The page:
Conference Coverage

Eluxadoline effective for IBS in loperamide nonresponders


 

REPORTING FROM ACG 2019

Eluxadoline proved highly effective for alleviation of a multitude of symptoms of irritable bowel syndrome with diarrhea in patients for whom loperamide was ineffective in the phase 4 RELIEF trial, Darren M. Brenner, MD, reported at the annual meeting of the American College of Gastroenterology.

Dr. Darren M. Brenner

“From the totality of the clinical trials data we have now, we believe that eluxadoline can be effective both in patients who are naive to other treatments and in patients who have failed loperamide therapy,” concluded Dr. Brenner, a gastroenterologist at Northwestern University, Chicago.

Eluxadoline (Viberzi) is a novel mixed mu- and kappa-opioid receptor agonist and delta-opioid receptor antagonist approved by the Food and Drug Administration for treatment of irritable bowel syndrome with diarrhea (IBS-D) in adults. In contrast, loperamide, a mu-opioid receptor agonist, is not approved for that indication. Yet loperamide is widely prescribed for this purpose, despite the fact that both the Canadian Association of Gastroenterology and the ACG now recommend against this practice.

“There is a lack of conclusive evidence to support the use of loperamide for the relief of global IBS-D symptoms. It works on the stool symptoms – stool frequency and texture – but has never been shown to be beneficial for the abdominal pain symptoms or discomfort or bloating. That being said, as practitioners we continue to see loperamide used as a first-line agent,” Dr. Brenner noted.

RELIEF was a multicenter, prospective, double-blind study which randomized 346 patients with moderate to severe IBS-D to eluxadoline at 100 mg twice daily or placebo for 12 weeks. All participants were required to have an intact gallbladder as per the drug’s labeling guidance, and all had a self-reported recent inadequate response to loperamide.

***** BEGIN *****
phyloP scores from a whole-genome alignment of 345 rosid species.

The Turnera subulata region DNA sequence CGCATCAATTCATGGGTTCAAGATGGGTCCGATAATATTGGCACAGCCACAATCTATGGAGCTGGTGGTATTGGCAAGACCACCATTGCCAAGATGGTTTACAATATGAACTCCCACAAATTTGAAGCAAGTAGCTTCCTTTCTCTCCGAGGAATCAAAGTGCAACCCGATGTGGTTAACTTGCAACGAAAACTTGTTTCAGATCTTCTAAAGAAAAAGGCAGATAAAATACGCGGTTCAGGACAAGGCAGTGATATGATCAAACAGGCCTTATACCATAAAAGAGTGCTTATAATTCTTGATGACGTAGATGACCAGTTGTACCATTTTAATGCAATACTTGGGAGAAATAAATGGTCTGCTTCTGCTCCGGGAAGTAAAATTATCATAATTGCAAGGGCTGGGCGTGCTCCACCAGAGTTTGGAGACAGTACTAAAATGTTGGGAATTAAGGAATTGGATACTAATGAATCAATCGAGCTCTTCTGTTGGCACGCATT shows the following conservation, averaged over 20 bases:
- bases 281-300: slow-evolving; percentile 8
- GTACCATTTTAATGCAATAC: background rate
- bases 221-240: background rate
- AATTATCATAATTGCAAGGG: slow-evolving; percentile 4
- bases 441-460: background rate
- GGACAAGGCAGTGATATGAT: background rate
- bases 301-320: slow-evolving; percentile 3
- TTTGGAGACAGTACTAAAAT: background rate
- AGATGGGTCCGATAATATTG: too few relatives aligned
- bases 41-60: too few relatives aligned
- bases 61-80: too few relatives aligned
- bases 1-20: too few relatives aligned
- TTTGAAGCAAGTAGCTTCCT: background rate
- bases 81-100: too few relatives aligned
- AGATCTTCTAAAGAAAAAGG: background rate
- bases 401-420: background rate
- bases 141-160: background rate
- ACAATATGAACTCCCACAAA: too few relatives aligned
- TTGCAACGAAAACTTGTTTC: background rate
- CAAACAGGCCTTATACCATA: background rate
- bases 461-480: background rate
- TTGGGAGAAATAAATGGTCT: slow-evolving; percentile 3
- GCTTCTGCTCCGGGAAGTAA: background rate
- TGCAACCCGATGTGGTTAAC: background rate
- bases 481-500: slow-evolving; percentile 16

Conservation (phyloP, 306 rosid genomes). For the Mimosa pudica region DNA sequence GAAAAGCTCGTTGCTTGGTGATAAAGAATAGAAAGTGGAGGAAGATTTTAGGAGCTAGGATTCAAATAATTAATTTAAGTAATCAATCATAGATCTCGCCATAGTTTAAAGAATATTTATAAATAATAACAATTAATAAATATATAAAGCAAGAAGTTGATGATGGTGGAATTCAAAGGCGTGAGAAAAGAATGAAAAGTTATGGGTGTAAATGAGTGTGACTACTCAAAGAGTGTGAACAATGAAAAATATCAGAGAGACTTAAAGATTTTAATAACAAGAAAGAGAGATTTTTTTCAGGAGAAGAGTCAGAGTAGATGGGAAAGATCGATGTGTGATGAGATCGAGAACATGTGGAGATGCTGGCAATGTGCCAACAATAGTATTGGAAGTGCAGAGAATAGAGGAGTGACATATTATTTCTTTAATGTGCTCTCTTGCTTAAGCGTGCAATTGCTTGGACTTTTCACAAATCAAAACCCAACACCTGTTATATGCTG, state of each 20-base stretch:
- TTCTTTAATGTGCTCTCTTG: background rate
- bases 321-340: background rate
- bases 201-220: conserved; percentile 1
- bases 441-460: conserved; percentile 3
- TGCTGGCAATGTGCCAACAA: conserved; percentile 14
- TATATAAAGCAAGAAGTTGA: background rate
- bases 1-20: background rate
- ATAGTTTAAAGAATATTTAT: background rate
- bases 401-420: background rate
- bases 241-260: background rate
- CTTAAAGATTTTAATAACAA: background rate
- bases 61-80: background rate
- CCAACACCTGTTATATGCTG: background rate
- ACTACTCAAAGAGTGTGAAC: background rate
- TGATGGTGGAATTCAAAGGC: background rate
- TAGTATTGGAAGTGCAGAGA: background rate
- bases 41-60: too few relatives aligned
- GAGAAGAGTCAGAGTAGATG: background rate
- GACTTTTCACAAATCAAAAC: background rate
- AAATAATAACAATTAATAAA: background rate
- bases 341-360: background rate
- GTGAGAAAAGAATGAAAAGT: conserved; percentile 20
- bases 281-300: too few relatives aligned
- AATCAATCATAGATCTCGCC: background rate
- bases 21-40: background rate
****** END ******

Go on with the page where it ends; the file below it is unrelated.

The primary composite endpoint in the RELIEF trial was a 40% or greater improvement from baseline in the 11-point Daily Worst Abdominal Pain score plus a Bristol Stool Form score below 5 on the same day for at least 50% of study days. At baseline, participants had an average Worst Abdominal Pain score of 6.2 on the 0-10 scale and a Bristol score of 6.2. The primary endpoint was achieved at week 12 in 23% of the eluxadoline group, significantly better than the 10% rate in controls. The eluxadoline group also showed significantly greater improvement on the many secondary endpoints having to do with urgency-free days, stool consistency, bowel movement frequency, abdominal discomfort, bloating, and the experience of adequate relief of symptoms.

The safety profile of eluxadoline mirrored that of placebo, with no serious adverse events recorded in either study arm and a 2.9% study discontinuation rate because of treatment-emergent adverse events in the eluxadoline group. Asked why he thinks eluxadoline was effective in improving the full range of IBS-D symptoms when loperamide wasn’t, even though both drugs are mu-opioid receptor agonists, Dr. Brenner replied, “The problem is mu receptors line the entire GI tract, so you can actually push somebody from diarrhea to opioid-induced constipation – and that’s not the goal. What delta does is alleviate some of the adverse events by binding to the receptor, which results in increased transit time, reduced secretion, and increased absorption. Delta brings things back towards the center. We also believe antagonism of delta potentiates analgesic effects at the mu receptor, improves the pain component, gut symptoms, and stool symptoms.”

Dr. Brenner reported serving as a consultant to and member of a speaker’s bureau for Allergan, which markets eluxadoline and sponsored the RELIEF trial.

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